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Bioessays. 2005 Sep;27(9):869-73.

Peptides of love and fear: vasopressin and oxytocin modulate the integration of information in the amygdala.

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W.M. Keck Foundation Laboratory of Neurobiology, Center for Neural Science, New York University, New York, NY 10003, USA.


Neuropeptides vasopressin and oxytocin regulate a variety of behaviors ranging from maternal and pair bonding to aggression and fear. Their role in modulating fear responses has been widely recognized, but not yet well understood. Animal and human studies indicate the major role of the amygdala in controlling fear and anxiety. The amygdala is involved in detecting threat stimuli and linking them to defensive behaviors. This is accomplished by projections connecting the central nucleus of the amygdala (CeA) to the brain stem and to hypothalamic structures, which organize fear responses. A recent study by Huber et al demonstrates that vasopressin and oxytocin modulate the excitatory inputs into the CeA in opposite manners. Therefore this finding elucidates the mechanisms through which these neuropeptides may control the expression of fear.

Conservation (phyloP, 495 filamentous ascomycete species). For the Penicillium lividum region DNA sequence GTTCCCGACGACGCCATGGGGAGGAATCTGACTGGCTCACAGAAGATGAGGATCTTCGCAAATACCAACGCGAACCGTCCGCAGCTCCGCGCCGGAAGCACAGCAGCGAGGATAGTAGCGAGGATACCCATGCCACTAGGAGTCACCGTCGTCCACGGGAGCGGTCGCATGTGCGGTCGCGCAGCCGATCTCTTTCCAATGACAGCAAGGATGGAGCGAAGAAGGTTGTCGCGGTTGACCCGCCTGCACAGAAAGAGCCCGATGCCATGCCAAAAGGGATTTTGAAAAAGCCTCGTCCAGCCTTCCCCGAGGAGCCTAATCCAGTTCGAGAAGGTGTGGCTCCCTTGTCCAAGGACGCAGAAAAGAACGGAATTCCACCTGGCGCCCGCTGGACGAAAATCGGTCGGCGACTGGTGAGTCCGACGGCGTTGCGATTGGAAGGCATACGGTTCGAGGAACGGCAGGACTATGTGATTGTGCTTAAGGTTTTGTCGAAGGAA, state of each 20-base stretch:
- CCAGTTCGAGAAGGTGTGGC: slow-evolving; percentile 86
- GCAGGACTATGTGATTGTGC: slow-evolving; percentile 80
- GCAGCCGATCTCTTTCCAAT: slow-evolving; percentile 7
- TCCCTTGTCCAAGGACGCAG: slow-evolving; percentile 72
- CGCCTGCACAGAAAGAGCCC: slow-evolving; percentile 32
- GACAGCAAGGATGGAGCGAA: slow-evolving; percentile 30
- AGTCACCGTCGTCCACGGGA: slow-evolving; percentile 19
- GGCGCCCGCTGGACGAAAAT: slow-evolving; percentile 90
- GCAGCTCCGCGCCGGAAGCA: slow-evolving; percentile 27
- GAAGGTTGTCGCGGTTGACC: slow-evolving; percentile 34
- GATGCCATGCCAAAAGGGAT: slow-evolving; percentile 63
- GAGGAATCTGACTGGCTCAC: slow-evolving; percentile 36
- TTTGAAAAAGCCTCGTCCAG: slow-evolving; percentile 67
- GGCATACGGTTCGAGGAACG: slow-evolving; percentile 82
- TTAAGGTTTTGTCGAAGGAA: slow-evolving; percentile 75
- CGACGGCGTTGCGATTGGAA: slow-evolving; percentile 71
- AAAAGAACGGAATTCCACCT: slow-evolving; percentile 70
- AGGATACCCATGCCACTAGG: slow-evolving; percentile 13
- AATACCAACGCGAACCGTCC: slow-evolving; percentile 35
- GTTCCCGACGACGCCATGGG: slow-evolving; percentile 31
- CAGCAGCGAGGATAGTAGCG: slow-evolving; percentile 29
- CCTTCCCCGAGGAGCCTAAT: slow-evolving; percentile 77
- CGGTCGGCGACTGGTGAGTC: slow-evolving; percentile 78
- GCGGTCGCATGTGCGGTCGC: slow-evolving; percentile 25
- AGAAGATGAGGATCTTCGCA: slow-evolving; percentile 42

[Indexed for MEDLINE]

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